Vitamin B-12 in food is protein-bound. It is released in the stomach by the action of pepsin and gastric acid, and then combines with salivary R-binder. This complex is broken down by pancreatic proteases in the duodenum, to release free B-12, which combines with intrinsic factor, secreted by gastric parietal cells (30). The intrinsic factor-vitamin B-12 complex interacts with a specific receptor in terminal ileal enterocytes, and is absorbed by endocytosis (31, 32). During transport across the enterocyte, vitamin B-12 is complexed with transcobalamin to form holo-TC, which is released into the blood (31). Unlike protein-bound vitamin B-12 in food (33), the free vitamin B-12 (cyanocobalamin) used in our study binds directly to R-binder, bypassing the stage of gastric degradation. From this stage onwards, vitamin B-12 from food and free B-12 follow the same absorption pathway. Thus, our study does not test gastric degradation but suggests normal handling beyond this stage. Holo-TC has a short half-life (34, 35) and is therefore proposed to reflect recent vitamin B-12 absorption. However, circulating holo-TC concentrations are also influenced by hepatic and renal uptake, production, and release from the ileum and kidney, tissue requirements, and other unknown factors (36). There is a debate about whether basal holo-TC concentrations represent ‘an early general cobalamin insufficiency or specifically decreased cobalamin absorption’ (36). A dose-dependent rise in holo-TC during the 24 hours following vitamin B-12 administration, suggests that the levels are influenced by recent absorption.

The rise in holo-TC was ~ 28% lower (P=0.005) in those with low vitamin B-12 concentrations compared to that in those with normal vitamin B-12 concentration. This raises the possibility that malabsorption may play a contributory role in the low vitamin B-12 concentrations in this population. It would be interesting to measure the rise in holo-TC before and after vitamin B-12 repletion, to confirm whether adequate vitamin B-12 status changes vitamin B-12 absorption.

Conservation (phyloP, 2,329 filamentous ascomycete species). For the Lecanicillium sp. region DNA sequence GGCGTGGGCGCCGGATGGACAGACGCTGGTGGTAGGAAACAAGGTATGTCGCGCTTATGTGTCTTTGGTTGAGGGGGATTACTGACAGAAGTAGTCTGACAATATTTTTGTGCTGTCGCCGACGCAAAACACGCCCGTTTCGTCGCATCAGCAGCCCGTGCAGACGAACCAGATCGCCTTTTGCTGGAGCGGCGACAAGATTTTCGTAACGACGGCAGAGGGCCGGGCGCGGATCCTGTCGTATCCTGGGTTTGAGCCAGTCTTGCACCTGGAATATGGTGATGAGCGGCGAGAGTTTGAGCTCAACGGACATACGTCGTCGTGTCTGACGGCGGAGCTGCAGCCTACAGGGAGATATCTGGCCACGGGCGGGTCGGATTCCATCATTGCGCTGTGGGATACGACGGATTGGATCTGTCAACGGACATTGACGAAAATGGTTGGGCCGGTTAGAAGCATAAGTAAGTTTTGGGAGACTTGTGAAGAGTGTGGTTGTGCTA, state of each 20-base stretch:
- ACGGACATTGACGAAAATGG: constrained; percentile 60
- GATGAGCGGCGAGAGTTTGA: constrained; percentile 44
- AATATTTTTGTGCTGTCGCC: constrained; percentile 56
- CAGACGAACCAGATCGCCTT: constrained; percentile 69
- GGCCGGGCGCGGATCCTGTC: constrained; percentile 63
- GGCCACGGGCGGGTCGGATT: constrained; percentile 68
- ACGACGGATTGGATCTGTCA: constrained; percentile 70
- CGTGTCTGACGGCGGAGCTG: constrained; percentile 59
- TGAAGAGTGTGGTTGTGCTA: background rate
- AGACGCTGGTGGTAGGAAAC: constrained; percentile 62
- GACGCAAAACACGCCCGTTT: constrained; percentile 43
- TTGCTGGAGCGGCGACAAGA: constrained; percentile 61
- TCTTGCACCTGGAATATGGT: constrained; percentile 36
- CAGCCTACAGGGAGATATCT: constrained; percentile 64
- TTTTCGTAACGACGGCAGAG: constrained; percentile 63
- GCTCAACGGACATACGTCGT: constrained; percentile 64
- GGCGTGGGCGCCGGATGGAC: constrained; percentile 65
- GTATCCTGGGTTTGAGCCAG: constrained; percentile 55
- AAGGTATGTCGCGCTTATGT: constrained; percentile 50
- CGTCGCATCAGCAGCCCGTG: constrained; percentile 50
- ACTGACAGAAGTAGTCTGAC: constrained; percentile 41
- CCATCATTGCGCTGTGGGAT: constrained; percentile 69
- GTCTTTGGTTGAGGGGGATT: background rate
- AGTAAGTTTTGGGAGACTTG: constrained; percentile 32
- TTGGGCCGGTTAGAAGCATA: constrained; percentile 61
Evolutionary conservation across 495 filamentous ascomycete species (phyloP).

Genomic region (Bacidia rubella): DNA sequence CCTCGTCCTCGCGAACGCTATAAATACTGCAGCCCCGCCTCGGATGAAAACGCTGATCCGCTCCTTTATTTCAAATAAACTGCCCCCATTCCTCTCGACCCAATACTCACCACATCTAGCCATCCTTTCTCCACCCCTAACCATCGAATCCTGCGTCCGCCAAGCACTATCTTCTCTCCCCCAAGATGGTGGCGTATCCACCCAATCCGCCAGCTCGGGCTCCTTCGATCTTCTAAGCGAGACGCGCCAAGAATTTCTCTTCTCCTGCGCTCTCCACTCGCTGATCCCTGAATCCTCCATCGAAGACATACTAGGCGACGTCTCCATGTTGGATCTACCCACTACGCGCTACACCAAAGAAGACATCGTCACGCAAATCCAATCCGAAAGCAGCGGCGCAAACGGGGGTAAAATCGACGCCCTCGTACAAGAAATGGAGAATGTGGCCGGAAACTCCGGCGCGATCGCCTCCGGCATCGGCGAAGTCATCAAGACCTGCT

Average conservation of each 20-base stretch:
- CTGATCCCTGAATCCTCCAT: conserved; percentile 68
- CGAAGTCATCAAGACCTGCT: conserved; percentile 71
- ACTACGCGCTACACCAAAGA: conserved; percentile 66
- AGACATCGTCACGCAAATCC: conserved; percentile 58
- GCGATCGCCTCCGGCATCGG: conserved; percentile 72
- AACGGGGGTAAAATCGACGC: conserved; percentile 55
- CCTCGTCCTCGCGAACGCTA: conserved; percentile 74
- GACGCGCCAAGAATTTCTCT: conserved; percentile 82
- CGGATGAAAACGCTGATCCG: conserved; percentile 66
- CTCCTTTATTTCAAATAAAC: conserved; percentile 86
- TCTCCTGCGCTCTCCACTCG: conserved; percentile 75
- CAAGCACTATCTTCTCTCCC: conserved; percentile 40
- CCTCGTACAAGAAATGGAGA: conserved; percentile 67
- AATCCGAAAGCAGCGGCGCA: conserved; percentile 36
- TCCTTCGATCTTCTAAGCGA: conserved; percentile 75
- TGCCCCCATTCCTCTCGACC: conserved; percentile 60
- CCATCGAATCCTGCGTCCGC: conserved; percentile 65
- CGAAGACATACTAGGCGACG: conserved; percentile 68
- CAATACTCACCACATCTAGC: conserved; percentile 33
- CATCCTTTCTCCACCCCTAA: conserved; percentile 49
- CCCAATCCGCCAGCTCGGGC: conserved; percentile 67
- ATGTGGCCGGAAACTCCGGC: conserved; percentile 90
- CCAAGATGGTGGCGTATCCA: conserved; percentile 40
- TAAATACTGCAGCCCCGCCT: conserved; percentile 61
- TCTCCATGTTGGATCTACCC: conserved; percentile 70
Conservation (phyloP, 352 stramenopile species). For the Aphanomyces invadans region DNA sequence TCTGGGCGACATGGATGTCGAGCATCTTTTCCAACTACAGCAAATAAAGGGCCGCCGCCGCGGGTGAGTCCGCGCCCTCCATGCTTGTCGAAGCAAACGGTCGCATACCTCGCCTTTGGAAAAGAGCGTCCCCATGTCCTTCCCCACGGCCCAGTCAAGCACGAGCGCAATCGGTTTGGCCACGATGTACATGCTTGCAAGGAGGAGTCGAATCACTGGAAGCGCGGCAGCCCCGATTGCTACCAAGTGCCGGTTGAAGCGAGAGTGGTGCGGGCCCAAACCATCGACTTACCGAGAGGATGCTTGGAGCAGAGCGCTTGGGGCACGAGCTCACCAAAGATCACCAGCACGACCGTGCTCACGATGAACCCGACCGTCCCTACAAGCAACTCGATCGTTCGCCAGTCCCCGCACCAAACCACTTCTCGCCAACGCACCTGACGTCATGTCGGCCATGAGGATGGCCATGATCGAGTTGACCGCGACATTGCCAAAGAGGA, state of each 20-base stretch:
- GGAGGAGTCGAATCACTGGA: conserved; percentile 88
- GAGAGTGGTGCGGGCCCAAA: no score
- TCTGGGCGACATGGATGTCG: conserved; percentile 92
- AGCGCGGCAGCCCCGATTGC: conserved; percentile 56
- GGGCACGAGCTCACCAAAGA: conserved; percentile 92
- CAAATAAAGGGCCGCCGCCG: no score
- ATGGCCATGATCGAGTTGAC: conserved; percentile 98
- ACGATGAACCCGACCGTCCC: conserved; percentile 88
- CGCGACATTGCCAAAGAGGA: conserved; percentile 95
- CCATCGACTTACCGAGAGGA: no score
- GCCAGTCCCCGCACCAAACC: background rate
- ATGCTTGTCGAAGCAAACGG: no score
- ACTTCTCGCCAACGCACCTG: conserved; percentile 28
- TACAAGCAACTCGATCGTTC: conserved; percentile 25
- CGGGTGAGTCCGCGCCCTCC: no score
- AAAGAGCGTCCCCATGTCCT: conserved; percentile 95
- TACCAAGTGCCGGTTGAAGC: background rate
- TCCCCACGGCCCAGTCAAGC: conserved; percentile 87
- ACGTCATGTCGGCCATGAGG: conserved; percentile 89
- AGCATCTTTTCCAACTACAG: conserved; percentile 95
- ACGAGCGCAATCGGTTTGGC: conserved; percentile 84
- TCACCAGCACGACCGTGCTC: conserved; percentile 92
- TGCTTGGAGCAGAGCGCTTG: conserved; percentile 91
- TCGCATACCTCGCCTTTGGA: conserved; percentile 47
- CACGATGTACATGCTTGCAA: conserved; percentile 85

Fewer than 10% of the participants in our study had a lower than expected rise in holo-TC based on the Bor et al. protocol (15). This may be evidence of poor vitamin B-12 absorption, in these individuals, but because the Bor protocol was developed in populations with normal vitamin B-12 status, weather our findings in some participants were due to malabsorption needs further investigation (37). However, the original test using a dose of 9 μg × 3 has been validated in inherited syndromes of vitamin B-12 malabsorption (38). In our population, more parents (12%) than children (6%) had a lower than expected rise in holo-TC, which may be due to the relatively lower dose of vitamin B-12 per kilogram body weight they received. Vitamin B-12 absorption also decreases with age (39, 40), and deficiency is common in the elderly, even in Western non-vegetarian populations (41). One of the proposed mechanisms is an increasing prevalence of ‘chronic gastritis’ with age, which results in hypochlorhydria and impaired synthesis of intrinsic factor and pepsin. The etiology of chronic gastritis includes autoimmune damage (pernicious anemia) and H. pylori infection (12, 13, 31). Further studies are required to identify the cause(s) of the low plasma vitamin B-12 in these participants.